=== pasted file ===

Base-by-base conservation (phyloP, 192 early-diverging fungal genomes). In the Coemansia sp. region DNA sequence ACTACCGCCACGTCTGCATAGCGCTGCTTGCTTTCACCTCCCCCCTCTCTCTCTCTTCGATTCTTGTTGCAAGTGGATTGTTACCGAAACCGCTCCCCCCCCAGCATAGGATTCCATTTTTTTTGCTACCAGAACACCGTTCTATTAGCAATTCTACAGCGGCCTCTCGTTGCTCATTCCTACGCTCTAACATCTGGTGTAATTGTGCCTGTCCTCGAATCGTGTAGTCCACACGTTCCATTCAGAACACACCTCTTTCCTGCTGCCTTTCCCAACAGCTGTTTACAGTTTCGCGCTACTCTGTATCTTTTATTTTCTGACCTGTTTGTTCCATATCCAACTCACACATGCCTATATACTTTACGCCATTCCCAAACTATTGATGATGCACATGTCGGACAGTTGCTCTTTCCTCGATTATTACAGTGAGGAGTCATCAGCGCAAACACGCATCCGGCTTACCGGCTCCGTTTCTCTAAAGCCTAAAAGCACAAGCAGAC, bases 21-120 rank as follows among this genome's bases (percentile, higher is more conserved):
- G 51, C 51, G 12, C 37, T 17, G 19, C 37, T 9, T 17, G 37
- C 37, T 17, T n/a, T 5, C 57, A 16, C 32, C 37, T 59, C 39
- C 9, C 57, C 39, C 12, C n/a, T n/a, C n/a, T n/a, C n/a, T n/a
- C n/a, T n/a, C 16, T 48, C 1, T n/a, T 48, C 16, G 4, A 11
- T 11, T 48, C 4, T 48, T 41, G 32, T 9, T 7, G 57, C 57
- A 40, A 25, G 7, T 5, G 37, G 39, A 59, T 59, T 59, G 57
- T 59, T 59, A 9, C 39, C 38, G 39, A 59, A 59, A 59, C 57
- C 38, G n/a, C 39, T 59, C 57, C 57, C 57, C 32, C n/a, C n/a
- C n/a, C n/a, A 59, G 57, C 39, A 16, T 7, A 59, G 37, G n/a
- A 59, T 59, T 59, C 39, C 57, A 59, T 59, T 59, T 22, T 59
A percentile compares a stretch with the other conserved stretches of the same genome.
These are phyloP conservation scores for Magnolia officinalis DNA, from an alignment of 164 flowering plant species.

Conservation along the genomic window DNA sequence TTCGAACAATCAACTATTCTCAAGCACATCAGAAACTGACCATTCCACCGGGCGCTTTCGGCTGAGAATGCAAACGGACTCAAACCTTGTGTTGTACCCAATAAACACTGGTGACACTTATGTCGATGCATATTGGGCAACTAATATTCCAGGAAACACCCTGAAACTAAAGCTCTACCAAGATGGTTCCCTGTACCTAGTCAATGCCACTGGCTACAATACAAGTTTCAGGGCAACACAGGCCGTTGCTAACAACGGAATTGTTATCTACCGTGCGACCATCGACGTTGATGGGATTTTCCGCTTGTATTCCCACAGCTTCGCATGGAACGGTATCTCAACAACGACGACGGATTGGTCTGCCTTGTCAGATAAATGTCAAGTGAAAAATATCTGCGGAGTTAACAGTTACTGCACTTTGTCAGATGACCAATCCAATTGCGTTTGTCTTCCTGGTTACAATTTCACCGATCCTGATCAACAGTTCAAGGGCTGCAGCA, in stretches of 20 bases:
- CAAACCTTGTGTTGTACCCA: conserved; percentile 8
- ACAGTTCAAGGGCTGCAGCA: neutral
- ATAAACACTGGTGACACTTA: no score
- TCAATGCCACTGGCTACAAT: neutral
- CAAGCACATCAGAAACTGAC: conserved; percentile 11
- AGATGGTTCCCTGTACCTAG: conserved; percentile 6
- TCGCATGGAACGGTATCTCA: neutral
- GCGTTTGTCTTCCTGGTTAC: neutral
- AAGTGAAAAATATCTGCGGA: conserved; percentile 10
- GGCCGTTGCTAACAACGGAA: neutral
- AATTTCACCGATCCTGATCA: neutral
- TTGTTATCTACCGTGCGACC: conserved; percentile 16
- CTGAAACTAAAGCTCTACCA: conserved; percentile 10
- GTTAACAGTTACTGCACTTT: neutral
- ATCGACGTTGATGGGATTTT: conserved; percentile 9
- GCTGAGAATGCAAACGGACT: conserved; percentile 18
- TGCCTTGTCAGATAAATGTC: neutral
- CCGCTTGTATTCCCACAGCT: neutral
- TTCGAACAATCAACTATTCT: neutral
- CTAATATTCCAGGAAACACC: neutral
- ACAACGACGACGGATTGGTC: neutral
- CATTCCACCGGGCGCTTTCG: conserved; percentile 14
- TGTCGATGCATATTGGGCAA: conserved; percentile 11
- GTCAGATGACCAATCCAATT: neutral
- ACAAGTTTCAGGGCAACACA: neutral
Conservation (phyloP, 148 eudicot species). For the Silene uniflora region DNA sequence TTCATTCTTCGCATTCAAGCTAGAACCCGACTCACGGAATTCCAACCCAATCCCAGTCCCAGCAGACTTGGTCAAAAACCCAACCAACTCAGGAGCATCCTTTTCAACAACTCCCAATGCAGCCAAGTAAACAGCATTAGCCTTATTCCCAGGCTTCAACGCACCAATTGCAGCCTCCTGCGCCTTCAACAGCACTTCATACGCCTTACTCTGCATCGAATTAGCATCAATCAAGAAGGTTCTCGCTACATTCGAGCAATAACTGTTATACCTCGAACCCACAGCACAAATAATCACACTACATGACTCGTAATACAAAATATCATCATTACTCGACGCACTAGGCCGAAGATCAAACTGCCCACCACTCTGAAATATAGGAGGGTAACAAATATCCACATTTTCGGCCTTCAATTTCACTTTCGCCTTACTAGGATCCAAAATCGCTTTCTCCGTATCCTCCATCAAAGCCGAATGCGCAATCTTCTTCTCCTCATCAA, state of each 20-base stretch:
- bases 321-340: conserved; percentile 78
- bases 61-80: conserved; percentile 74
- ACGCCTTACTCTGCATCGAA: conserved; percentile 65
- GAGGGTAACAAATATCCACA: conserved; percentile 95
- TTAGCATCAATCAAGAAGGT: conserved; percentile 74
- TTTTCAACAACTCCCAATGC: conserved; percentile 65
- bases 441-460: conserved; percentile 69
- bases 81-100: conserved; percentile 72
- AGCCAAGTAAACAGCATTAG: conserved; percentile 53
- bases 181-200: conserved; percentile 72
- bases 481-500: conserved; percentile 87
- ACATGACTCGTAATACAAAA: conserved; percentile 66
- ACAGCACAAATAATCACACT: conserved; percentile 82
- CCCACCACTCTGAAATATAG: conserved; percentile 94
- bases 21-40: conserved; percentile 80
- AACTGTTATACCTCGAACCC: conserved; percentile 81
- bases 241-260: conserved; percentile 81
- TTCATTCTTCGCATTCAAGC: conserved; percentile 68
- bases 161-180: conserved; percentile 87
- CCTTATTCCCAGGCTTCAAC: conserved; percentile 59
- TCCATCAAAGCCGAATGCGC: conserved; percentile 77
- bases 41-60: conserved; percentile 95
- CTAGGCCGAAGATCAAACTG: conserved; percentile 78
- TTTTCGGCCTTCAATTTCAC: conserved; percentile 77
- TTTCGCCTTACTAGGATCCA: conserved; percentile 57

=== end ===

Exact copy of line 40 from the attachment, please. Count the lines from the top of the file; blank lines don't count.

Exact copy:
Conservation (phyloP, 148 eudicot species). For the Silene uniflora region DNA sequence TTCATTCTTCGCATTCAAGCTAGAACCCGACTCACGGAATTCCAACCCAATCCCAGTCCCAGCAGACTTGGTCAAAAACCCAACCAACTCAGGAGCATCCTTTTCAACAACTCCCAATGCAGCCAAGTAAACAGCATTAGCCTTATTCCCAGGCTTCAACGCACCAATTGCAGCCTCCTGCGCCTTCAACAGCACTTCATACGCCTTACTCTGCATCGAATTAGCATCAATCAAGAAGGTTCTCGCTACATTCGAGCAATAACTGTTATACCTCGAACCCACAGCACAAATAATCACACTACATGACTCGTAATACAAAATATCATCATTACTCGACGCACTAGGCCGAAGATCAAACTGCCCACCACTCTGAAATATAGGAGGGTAACAAATATCCACATTTTCGGCCTTCAATTTCACTTTCGCCTTACTAGGATCCAAAATCGCTTTCTCCGTATCCTCCATCAAAGCCGAATGCGCAATCTTCTTCTCCTCATCAA, state of each 20-base stretch: